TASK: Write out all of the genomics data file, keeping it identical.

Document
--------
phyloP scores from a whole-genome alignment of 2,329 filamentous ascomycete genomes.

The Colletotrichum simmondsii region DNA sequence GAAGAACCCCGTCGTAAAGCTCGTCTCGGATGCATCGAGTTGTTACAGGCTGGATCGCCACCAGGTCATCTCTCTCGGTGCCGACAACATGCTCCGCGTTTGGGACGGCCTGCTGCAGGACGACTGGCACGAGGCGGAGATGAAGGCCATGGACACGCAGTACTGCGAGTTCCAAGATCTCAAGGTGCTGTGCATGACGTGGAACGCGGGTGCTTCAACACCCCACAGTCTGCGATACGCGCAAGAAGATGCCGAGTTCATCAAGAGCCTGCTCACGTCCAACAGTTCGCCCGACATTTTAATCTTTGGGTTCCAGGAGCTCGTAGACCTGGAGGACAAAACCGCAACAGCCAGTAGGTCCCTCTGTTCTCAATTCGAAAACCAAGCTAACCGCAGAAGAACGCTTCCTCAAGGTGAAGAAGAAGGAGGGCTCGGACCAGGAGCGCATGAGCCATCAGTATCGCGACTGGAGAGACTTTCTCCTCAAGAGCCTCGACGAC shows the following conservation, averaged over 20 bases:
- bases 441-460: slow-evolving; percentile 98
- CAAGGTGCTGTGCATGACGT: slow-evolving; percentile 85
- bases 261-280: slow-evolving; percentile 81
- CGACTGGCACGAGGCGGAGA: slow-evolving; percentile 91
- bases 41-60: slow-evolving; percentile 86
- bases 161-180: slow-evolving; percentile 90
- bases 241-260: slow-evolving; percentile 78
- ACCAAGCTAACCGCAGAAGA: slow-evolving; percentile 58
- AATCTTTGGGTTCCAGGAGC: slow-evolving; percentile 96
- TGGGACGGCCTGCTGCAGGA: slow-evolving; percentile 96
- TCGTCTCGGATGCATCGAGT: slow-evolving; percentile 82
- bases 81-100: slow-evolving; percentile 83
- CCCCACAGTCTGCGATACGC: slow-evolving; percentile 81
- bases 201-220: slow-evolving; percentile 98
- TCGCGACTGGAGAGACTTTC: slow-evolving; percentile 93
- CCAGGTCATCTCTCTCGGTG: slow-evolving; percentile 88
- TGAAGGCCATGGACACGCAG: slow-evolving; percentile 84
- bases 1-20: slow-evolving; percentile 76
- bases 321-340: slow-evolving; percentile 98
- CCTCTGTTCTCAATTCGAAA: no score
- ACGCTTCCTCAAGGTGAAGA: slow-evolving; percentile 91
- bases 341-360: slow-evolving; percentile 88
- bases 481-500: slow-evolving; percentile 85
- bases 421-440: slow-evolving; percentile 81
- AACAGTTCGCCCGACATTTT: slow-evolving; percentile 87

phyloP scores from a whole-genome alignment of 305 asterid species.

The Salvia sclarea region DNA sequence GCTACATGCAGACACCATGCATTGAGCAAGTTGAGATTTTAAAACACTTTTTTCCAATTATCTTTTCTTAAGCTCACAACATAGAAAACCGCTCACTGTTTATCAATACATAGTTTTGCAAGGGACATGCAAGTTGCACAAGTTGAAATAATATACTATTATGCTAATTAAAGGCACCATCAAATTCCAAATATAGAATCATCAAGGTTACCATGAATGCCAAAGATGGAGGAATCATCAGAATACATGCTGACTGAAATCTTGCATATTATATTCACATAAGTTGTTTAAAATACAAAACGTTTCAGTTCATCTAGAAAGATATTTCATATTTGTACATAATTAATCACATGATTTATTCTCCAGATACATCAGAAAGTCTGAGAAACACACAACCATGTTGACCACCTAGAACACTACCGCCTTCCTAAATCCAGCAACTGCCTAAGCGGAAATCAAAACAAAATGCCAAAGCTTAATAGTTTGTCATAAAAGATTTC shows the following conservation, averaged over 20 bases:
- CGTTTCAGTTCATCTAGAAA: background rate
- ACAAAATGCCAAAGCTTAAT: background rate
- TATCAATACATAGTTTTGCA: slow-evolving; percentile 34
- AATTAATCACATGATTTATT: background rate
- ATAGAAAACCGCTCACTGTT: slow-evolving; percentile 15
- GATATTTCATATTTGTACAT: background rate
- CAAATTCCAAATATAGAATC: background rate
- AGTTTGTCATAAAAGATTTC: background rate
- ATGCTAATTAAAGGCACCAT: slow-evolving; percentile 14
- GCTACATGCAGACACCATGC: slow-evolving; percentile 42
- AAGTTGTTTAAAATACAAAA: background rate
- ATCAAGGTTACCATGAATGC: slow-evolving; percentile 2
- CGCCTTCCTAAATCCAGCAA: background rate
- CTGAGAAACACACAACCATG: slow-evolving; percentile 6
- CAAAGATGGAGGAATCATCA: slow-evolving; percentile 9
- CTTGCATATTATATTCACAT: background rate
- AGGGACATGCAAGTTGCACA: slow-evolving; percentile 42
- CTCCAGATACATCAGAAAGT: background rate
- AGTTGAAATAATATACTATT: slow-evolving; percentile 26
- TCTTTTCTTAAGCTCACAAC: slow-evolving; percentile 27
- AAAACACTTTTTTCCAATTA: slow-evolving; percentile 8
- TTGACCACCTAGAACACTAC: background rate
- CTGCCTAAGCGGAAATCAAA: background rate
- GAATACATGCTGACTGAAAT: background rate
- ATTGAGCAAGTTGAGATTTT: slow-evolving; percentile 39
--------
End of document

phyloP scores from a whole-genome alignment of 2,329 filamentous ascomycete genomes.

The Colletotrichum simmondsii region DNA sequence GAAGAACCCCGTCGTAAAGCTCGTCTCGGATGCATCGAGTTGTTACAGGCTGGATCGCCACCAGGTCATCTCTCTCGGTGCCGACAACATGCTCCGCGTTTGGGACGGCCTGCTGCAGGACGACTGGCACGAGGCGGAGATGAAGGCCATGGACACGCAGTACTGCGAGTTCCAAGATCTCAAGGTGCTGTGCATGACGTGGAACGCGGGTGCTTCAACACCCCACAGTCTGCGATACGCGCAAGAAGATGCCGAGTTCATCAAGAGCCTGCTCACGTCCAACAGTTCGCCCGACATTTTAATCTTTGGGTTCCAGGAGCTCGTAGACCTGGAGGACAAAACCGCAACAGCCAGTAGGTCCCTCTGTTCTCAATTCGAAAACCAAGCTAACCGCAGAAGAACGCTTCCTCAAGGTGAAGAAGAAGGAGGGCTCGGACCAGGAGCGCATGAGCCATCAGTATCGCGACTGGAGAGACTTTCTCCTCAAGAGCCTCGACGAC shows the following conservation, averaged over 20 bases:
- bases 441-460: slow-evolving; percentile 98
- CAAGGTGCTGTGCATGACGT: slow-evolving; percentile 85
- bases 261-280: slow-evolving; percentile 81
- CGACTGGCACGAGGCGGAGA: slow-evolving; percentile 91
- bases 41-60: slow-evolving; percentile 86
- bases 161-180: slow-evolving; percentile 90
- bases 241-260: slow-evolving; percentile 78
- ACCAAGCTAACCGCAGAAGA: slow-evolving; percentile 58
- AATCTTTGGGTTCCAGGAGC: slow-evolving; percentile 96
- TGGGACGGCCTGCTGCAGGA: slow-evolving; percentile 96
- TCGTCTCGGATGCATCGAGT: slow-evolving; percentile 82
- bases 81-100: slow-evolving; percentile 83
- CCCCACAGTCTGCGATACGC: slow-evolving; percentile 81
- bases 201-220: slow-evolving; percentile 98
- TCGCGACTGGAGAGACTTTC: slow-evolving; percentile 93
- CCAGGTCATCTCTCTCGGTG: slow-evolving; percentile 88
- TGAAGGCCATGGACACGCAG: slow-evolving; percentile 84
- bases 1-20: slow-evolving; percentile 76
- bases 321-340: slow-evolving; percentile 98
- CCTCTGTTCTCAATTCGAAA: no score
- ACGCTTCCTCAAGGTGAAGA: slow-evolving; percentile 91
- bases 341-360: slow-evolving; percentile 88
- bases 481-500: slow-evolving; percentile 85
- bases 421-440: slow-evolving; percentile 81
- AACAGTTCGCCCGACATTTT: slow-evolving; percentile 87

phyloP scores from a whole-genome alignment of 305 asterid species.

The Salvia sclarea region DNA sequence GCTACATGCAGACACCATGCATTGAGCAAGTTGAGATTTTAAAACACTTTTTTCCAATTATCTTTTCTTAAGCTCACAACATAGAAAACCGCTCACTGTTTATCAATACATAGTTTTGCAAGGGACATGCAAGTTGCACAAGTTGAAATAATATACTATTATGCTAATTAAAGGCACCATCAAATTCCAAATATAGAATCATCAAGGTTACCATGAATGCCAAAGATGGAGGAATCATCAGAATACATGCTGACTGAAATCTTGCATATTATATTCACATAAGTTGTTTAAAATACAAAACGTTTCAGTTCATCTAGAAAGATATTTCATATTTGTACATAATTAATCACATGATTTATTCTCCAGATACATCAGAAAGTCTGAGAAACACACAACCATGTTGACCACCTAGAACACTACCGCCTTCCTAAATCCAGCAACTGCCTAAGCGGAAATCAAAACAAAATGCCAAAGCTTAATAGTTTGTCATAAAAGATTTC shows the following conservation, averaged over 20 bases:
- CGTTTCAGTTCATCTAGAAA: background rate
- ACAAAATGCCAAAGCTTAAT: background rate
- TATCAATACATAGTTTTGCA: slow-evolving; percentile 34
- AATTAATCACATGATTTATT: background rate
- ATAGAAAACCGCTCACTGTT: slow-evolving; percentile 15
- GATATTTCATATTTGTACAT: background rate
- CAAATTCCAAATATAGAATC: background rate
- AGTTTGTCATAAAAGATTTC: background rate
- ATGCTAATTAAAGGCACCAT: slow-evolving; percentile 14
- GCTACATGCAGACACCATGC: slow-evolving; percentile 42
- AAGTTGTTTAAAATACAAAA: background rate
- ATCAAGGTTACCATGAATGC: slow-evolving; percentile 2
- CGCCTTCCTAAATCCAGCAA: background rate
- CTGAGAAACACACAACCATG: slow-evolving; percentile 6
- CAAAGATGGAGGAATCATCA: slow-evolving; percentile 9
- CTTGCATATTATATTCACAT: background rate
- AGGGACATGCAAGTTGCACA: slow-evolving; percentile 42
- CTCCAGATACATCAGAAAGT: background rate
- AGTTGAAATAATATACTATT: slow-evolving; percentile 26
- TCTTTTCTTAAGCTCACAAC: slow-evolving; percentile 27
- AAAACACTTTTTTCCAATTA: slow-evolving; percentile 8
- TTGACCACCTAGAACACTAC: background rate
- CTGCCTAAGCGGAAATCAAA: background rate
- GAATACATGCTGACTGAAAT: background rate
- ATTGAGCAAGTTGAGATTTT: slow-evolving; percentile 39